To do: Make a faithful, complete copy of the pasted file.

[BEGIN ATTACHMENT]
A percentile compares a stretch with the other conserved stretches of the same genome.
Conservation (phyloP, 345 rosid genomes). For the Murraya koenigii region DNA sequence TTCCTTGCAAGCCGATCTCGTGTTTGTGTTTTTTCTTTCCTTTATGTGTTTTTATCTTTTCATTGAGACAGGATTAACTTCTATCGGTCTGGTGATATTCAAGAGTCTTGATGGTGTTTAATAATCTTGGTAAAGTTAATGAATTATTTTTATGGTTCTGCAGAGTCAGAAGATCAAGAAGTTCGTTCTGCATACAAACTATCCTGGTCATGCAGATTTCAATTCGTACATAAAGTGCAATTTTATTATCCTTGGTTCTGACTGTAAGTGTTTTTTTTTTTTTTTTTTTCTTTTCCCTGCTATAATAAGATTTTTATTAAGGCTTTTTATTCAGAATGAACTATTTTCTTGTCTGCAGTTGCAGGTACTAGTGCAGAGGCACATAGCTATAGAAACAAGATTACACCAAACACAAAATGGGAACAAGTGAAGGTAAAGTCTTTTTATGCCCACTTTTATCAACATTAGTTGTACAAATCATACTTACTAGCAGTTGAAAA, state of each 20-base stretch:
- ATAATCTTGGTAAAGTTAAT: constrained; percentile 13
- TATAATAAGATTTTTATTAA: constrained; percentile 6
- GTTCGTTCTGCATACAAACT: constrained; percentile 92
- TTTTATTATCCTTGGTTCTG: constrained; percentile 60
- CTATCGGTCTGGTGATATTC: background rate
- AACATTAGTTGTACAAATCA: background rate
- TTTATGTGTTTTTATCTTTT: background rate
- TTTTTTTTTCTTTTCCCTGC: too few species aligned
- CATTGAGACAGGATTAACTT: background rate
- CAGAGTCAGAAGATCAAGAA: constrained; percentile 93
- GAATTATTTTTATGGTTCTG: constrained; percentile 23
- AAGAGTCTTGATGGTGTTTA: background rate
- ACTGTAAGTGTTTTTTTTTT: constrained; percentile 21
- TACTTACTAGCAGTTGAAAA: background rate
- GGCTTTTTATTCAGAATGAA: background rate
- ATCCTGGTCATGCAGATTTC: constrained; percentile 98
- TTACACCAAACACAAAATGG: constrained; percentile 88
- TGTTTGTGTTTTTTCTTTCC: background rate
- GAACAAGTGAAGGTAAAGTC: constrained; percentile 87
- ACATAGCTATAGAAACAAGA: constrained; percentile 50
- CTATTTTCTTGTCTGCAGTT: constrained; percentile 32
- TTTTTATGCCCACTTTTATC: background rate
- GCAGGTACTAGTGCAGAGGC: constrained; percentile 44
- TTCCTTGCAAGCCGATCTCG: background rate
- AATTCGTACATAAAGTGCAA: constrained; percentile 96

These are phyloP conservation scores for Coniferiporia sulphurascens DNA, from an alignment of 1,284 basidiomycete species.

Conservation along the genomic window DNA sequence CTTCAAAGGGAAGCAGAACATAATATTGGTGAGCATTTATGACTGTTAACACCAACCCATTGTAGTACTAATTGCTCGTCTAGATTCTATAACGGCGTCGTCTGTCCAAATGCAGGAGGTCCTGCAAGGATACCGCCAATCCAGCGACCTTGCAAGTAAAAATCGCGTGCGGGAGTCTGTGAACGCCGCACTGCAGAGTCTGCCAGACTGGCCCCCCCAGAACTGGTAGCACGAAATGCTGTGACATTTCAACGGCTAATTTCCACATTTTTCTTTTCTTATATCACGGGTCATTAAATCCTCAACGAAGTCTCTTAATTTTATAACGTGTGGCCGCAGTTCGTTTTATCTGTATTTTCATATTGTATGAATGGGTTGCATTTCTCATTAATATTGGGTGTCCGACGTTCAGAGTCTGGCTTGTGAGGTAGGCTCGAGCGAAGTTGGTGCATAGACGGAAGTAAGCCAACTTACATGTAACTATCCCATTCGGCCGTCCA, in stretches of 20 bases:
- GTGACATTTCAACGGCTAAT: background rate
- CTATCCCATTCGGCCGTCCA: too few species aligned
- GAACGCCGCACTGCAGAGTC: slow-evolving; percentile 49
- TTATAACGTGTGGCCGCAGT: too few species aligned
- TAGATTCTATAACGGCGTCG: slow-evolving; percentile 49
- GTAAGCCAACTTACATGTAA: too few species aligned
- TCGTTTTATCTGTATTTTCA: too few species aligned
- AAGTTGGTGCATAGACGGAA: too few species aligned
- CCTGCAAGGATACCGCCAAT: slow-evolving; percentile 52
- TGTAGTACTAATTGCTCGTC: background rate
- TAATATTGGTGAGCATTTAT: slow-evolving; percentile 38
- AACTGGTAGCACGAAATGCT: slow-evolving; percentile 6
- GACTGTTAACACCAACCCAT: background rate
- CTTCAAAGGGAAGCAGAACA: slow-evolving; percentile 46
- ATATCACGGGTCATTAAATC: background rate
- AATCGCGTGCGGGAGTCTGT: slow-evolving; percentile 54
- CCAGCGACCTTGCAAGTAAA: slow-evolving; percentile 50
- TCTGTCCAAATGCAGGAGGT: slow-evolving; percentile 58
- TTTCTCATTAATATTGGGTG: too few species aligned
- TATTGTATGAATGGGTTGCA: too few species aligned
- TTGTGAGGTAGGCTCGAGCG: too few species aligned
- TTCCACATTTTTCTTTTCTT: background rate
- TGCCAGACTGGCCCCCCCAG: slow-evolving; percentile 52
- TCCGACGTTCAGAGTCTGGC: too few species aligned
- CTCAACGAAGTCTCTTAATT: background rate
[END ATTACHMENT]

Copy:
A percentile compares a stretch with the other conserved stretches of the same genome.
Conservation (phyloP, 345 rosid genomes). For the Murraya koenigii region DNA sequence TTCCTTGCAAGCCGATCTCGTGTTTGTGTTTTTTCTTTCCTTTATGTGTTTTTATCTTTTCATTGAGACAGGATTAACTTCTATCGGTCTGGTGATATTCAAGAGTCTTGATGGTGTTTAATAATCTTGGTAAAGTTAATGAATTATTTTTATGGTTCTGCAGAGTCAGAAGATCAAGAAGTTCGTTCTGCATACAAACTATCCTGGTCATGCAGATTTCAATTCGTACATAAAGTGCAATTTTATTATCCTTGGTTCTGACTGTAAGTGTTTTTTTTTTTTTTTTTTTCTTTTCCCTGCTATAATAAGATTTTTATTAAGGCTTTTTATTCAGAATGAACTATTTTCTTGTCTGCAGTTGCAGGTACTAGTGCAGAGGCACATAGCTATAGAAACAAGATTACACCAAACACAAAATGGGAACAAGTGAAGGTAAAGTCTTTTTATGCCCACTTTTATCAACATTAGTTGTACAAATCATACTTACTAGCAGTTGAAAA, state of each 20-base stretch:
- ATAATCTTGGTAAAGTTAAT: constrained; percentile 13
- TATAATAAGATTTTTATTAA: constrained; percentile 6
- GTTCGTTCTGCATACAAACT: constrained; percentile 92
- TTTTATTATCCTTGGTTCTG: constrained; percentile 60
- CTATCGGTCTGGTGATATTC: background rate
- AACATTAGTTGTACAAATCA: background rate
- TTTATGTGTTTTTATCTTTT: background rate
- TTTTTTTTTCTTTTCCCTGC: too few species aligned
- CATTGAGACAGGATTAACTT: background rate
- CAGAGTCAGAAGATCAAGAA: constrained; percentile 93
- GAATTATTTTTATGGTTCTG: constrained; percentile 23
- AAGAGTCTTGATGGTGTTTA: background rate
- ACTGTAAGTGTTTTTTTTTT: constrained; percentile 21
- TACTTACTAGCAGTTGAAAA: background rate
- GGCTTTTTATTCAGAATGAA: background rate
- ATCCTGGTCATGCAGATTTC: constrained; percentile 98
- TTACACCAAACACAAAATGG: constrained; percentile 88
- TGTTTGTGTTTTTTCTTTCC: background rate
- GAACAAGTGAAGGTAAAGTC: constrained; percentile 87
- ACATAGCTATAGAAACAAGA: constrained; percentile 50
- CTATTTTCTTGTCTGCAGTT: constrained; percentile 32
- TTTTTATGCCCACTTTTATC: background rate
- GCAGGTACTAGTGCAGAGGC: constrained; percentile 44
- TTCCTTGCAAGCCGATCTCG: background rate
- AATTCGTACATAAAGTGCAA: constrained; percentile 96

These are phyloP conservation scores for Coniferiporia sulphurascens DNA, from an alignment of 1,284 basidiomycete species.

Conservation along the genomic window DNA sequence CTTCAAAGGGAAGCAGAACATAATATTGGTGAGCATTTATGACTGTTAACACCAACCCATTGTAGTACTAATTGCTCGTCTAGATTCTATAACGGCGTCGTCTGTCCAAATGCAGGAGGTCCTGCAAGGATACCGCCAATCCAGCGACCTTGCAAGTAAAAATCGCGTGCGGGAGTCTGTGAACGCCGCACTGCAGAGTCTGCCAGACTGGCCCCCCCAGAACTGGTAGCACGAAATGCTGTGACATTTCAACGGCTAATTTCCACATTTTTCTTTTCTTATATCACGGGTCATTAAATCCTCAACGAAGTCTCTTAATTTTATAACGTGTGGCCGCAGTTCGTTTTATCTGTATTTTCATATTGTATGAATGGGTTGCATTTCTCATTAATATTGGGTGTCCGACGTTCAGAGTCTGGCTTGTGAGGTAGGCTCGAGCGAAGTTGGTGCATAGACGGAAGTAAGCCAACTTACATGTAACTATCCCATTCGGCCGTCCA, in stretches of 20 bases:
- GTGACATTTCAACGGCTAAT: background rate
- CTATCCCATTCGGCCGTCCA: too few species aligned
- GAACGCCGCACTGCAGAGTC: slow-evolving; percentile 49
- TTATAACGTGTGGCCGCAGT: too few species aligned
- TAGATTCTATAACGGCGTCG: slow-evolving; percentile 49
- GTAAGCCAACTTACATGTAA: too few species aligned
- TCGTTTTATCTGTATTTTCA: too few species aligned
- AAGTTGGTGCATAGACGGAA: too few species aligned
- CCTGCAAGGATACCGCCAAT: slow-evolving; percentile 52
- TGTAGTACTAATTGCTCGTC: background rate
- TAATATTGGTGAGCATTTAT: slow-evolving; percentile 38
- AACTGGTAGCACGAAATGCT: slow-evolving; percentile 6
- GACTGTTAACACCAACCCAT: background rate
- CTTCAAAGGGAAGCAGAACA: slow-evolving; percentile 46
- ATATCACGGGTCATTAAATC: background rate
- AATCGCGTGCGGGAGTCTGT: slow-evolving; percentile 54
- CCAGCGACCTTGCAAGTAAA: slow-evolving; percentile 50
- TCTGTCCAAATGCAGGAGGT: slow-evolving; percentile 58
- TTTCTCATTAATATTGGGTG: too few species aligned
- TATTGTATGAATGGGTTGCA: too few species aligned
- TTGTGAGGTAGGCTCGAGCG: too few species aligned
- TTCCACATTTTTCTTTTCTT: background rate
- TGCCAGACTGGCCCCCCCAG: slow-evolving; percentile 52
- TCCGACGTTCAGAGTCTGGC: too few species aligned
- CTCAACGAAGTCTCTTAATT: background rate